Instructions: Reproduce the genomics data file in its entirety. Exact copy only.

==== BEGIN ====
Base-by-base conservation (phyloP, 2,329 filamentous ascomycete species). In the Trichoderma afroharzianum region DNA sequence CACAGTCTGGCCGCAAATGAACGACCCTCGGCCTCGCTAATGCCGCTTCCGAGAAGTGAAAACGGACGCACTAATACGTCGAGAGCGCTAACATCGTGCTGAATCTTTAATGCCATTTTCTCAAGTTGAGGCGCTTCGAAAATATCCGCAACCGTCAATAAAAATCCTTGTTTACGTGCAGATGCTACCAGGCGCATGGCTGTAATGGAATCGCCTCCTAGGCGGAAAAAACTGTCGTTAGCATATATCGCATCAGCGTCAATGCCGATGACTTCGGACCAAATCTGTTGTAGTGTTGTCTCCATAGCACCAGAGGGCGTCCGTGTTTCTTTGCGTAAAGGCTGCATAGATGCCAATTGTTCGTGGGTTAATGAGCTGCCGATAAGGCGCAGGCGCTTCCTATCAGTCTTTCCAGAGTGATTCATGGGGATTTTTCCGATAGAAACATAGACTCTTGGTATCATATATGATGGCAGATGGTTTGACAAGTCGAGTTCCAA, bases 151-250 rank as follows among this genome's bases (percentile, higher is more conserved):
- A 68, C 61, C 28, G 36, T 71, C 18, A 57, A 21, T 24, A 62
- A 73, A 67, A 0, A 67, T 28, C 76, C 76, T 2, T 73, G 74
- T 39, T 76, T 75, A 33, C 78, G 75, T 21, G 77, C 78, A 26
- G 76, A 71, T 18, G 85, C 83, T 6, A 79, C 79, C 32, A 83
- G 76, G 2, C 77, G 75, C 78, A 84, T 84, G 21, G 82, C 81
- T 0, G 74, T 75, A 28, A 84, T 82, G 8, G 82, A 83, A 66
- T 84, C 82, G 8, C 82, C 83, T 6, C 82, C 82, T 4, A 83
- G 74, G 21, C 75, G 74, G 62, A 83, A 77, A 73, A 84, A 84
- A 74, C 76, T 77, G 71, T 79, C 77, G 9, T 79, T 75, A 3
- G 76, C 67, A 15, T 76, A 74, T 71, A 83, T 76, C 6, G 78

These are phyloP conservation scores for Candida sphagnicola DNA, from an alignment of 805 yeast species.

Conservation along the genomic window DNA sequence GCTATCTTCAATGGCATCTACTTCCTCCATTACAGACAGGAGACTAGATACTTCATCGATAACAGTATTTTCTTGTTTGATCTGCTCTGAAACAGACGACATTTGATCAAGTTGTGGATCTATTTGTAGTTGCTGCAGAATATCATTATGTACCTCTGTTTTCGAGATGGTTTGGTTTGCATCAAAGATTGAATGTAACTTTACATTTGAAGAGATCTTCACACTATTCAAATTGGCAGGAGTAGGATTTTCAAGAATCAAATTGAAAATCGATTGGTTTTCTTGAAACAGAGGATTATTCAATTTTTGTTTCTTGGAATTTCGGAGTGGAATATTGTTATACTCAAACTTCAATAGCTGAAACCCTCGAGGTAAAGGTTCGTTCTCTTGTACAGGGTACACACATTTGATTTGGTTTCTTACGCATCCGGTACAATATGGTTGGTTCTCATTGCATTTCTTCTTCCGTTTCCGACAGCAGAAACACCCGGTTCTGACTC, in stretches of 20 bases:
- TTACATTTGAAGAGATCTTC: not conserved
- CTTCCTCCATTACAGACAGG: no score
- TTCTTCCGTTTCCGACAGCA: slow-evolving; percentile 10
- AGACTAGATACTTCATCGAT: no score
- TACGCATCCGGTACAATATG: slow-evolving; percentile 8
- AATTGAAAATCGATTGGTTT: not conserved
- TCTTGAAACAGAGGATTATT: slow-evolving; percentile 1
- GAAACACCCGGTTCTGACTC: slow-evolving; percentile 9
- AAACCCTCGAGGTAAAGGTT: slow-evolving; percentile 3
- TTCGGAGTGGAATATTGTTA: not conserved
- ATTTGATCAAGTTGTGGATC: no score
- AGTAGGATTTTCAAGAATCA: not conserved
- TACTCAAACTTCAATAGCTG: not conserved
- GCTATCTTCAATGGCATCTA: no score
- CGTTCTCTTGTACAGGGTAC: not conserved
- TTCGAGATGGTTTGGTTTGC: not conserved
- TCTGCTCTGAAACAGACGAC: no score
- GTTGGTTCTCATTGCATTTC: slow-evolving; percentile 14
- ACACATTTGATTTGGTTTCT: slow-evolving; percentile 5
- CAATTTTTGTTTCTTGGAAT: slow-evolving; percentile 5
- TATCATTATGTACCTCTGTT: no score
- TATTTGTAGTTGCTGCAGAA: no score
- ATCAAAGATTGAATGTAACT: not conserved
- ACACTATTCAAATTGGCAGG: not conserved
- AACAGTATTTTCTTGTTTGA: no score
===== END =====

Base-by-base conservation (phyloP, 2,329 filamentous ascomycete species). In the Trichoderma afroharzianum region DNA sequence CACAGTCTGGCCGCAAATGAACGACCCTCGGCCTCGCTAATGCCGCTTCCGAGAAGTGAAAACGGACGCACTAATACGTCGAGAGCGCTAACATCGTGCTGAATCTTTAATGCCATTTTCTCAAGTTGAGGCGCTTCGAAAATATCCGCAACCGTCAATAAAAATCCTTGTTTACGTGCAGATGCTACCAGGCGCATGGCTGTAATGGAATCGCCTCCTAGGCGGAAAAAACTGTCGTTAGCATATATCGCATCAGCGTCAATGCCGATGACTTCGGACCAAATCTGTTGTAGTGTTGTCTCCATAGCACCAGAGGGCGTCCGTGTTTCTTTGCGTAAAGGCTGCATAGATGCCAATTGTTCGTGGGTTAATGAGCTGCCGATAAGGCGCAGGCGCTTCCTATCAGTCTTTCCAGAGTGATTCATGGGGATTTTTCCGATAGAAACATAGACTCTTGGTATCATATATGATGGCAGATGGTTTGACAAGTCGAGTTCCAA, bases 151-250 rank as follows among this genome's bases (percentile, higher is more conserved):
- A 68, C 61, C 28, G 36, T 71, C 18, A 57, A 21, T 24, A 62
- A 73, A 67, A 0, A 67, T 28, C 76, C 76, T 2, T 73, G 74
- T 39, T 76, T 75, A 33, C 78, G 75, T 21, G 77, C 78, A 26
- G 76, A 71, T 18, G 85, C 83, T 6, A 79, C 79, C 32, A 83
- G 76, G 2, C 77, G 75, C 78, A 84, T 84, G 21, G 82, C 81
- T 0, G 74, T 75, A 28, A 84, T 82, G 8, G 82, A 83, A 66
- T 84, C 82, G 8, C 82, C 83, T 6, C 82, C 82, T 4, A 83
- G 74, G 21, C 75, G 74, G 62, A 83, A 77, A 73, A 84, A 84
- A 74, C 76, T 77, G 71, T 79, C 77, G 9, T 79, T 75, A 3
- G 76, C 67, A 15, T 76, A 74, T 71, A 83, T 76, C 6, G 78

These are phyloP conservation scores for Candida sphagnicola DNA, from an alignment of 805 yeast species.

Conservation along the genomic window DNA sequence GCTATCTTCAATGGCATCTACTTCCTCCATTACAGACAGGAGACTAGATACTTCATCGATAACAGTATTTTCTTGTTTGATCTGCTCTGAAACAGACGACATTTGATCAAGTTGTGGATCTATTTGTAGTTGCTGCAGAATATCATTATGTACCTCTGTTTTCGAGATGGTTTGGTTTGCATCAAAGATTGAATGTAACTTTACATTTGAAGAGATCTTCACACTATTCAAATTGGCAGGAGTAGGATTTTCAAGAATCAAATTGAAAATCGATTGGTTTTCTTGAAACAGAGGATTATTCAATTTTTGTTTCTTGGAATTTCGGAGTGGAATATTGTTATACTCAAACTTCAATAGCTGAAACCCTCGAGGTAAAGGTTCGTTCTCTTGTACAGGGTACACACATTTGATTTGGTTTCTTACGCATCCGGTACAATATGGTTGGTTCTCATTGCATTTCTTCTTCCGTTTCCGACAGCAGAAACACCCGGTTCTGACTC, in stretches of 20 bases:
- TTACATTTGAAGAGATCTTC: not conserved
- CTTCCTCCATTACAGACAGG: no score
- TTCTTCCGTTTCCGACAGCA: slow-evolving; percentile 10
- AGACTAGATACTTCATCGAT: no score
- TACGCATCCGGTACAATATG: slow-evolving; percentile 8
- AATTGAAAATCGATTGGTTT: not conserved
- TCTTGAAACAGAGGATTATT: slow-evolving; percentile 1
- GAAACACCCGGTTCTGACTC: slow-evolving; percentile 9
- AAACCCTCGAGGTAAAGGTT: slow-evolving; percentile 3
- TTCGGAGTGGAATATTGTTA: not conserved
- ATTTGATCAAGTTGTGGATC: no score
- AGTAGGATTTTCAAGAATCA: not conserved
- TACTCAAACTTCAATAGCTG: not conserved
- GCTATCTTCAATGGCATCTA: no score
- CGTTCTCTTGTACAGGGTAC: not conserved
- TTCGAGATGGTTTGGTTTGC: not conserved
- TCTGCTCTGAAACAGACGAC: no score
- GTTGGTTCTCATTGCATTTC: slow-evolving; percentile 14
- ACACATTTGATTTGGTTTCT: slow-evolving; percentile 5
- CAATTTTTGTTTCTTGGAAT: slow-evolving; percentile 5
- TATCATTATGTACCTCTGTT: no score
- TATTTGTAGTTGCTGCAGAA: no score
- ATCAAAGATTGAATGTAACT: not conserved
- ACACTATTCAAATTGGCAGG: not conserved
- AACAGTATTTTCTTGTTTGA: no score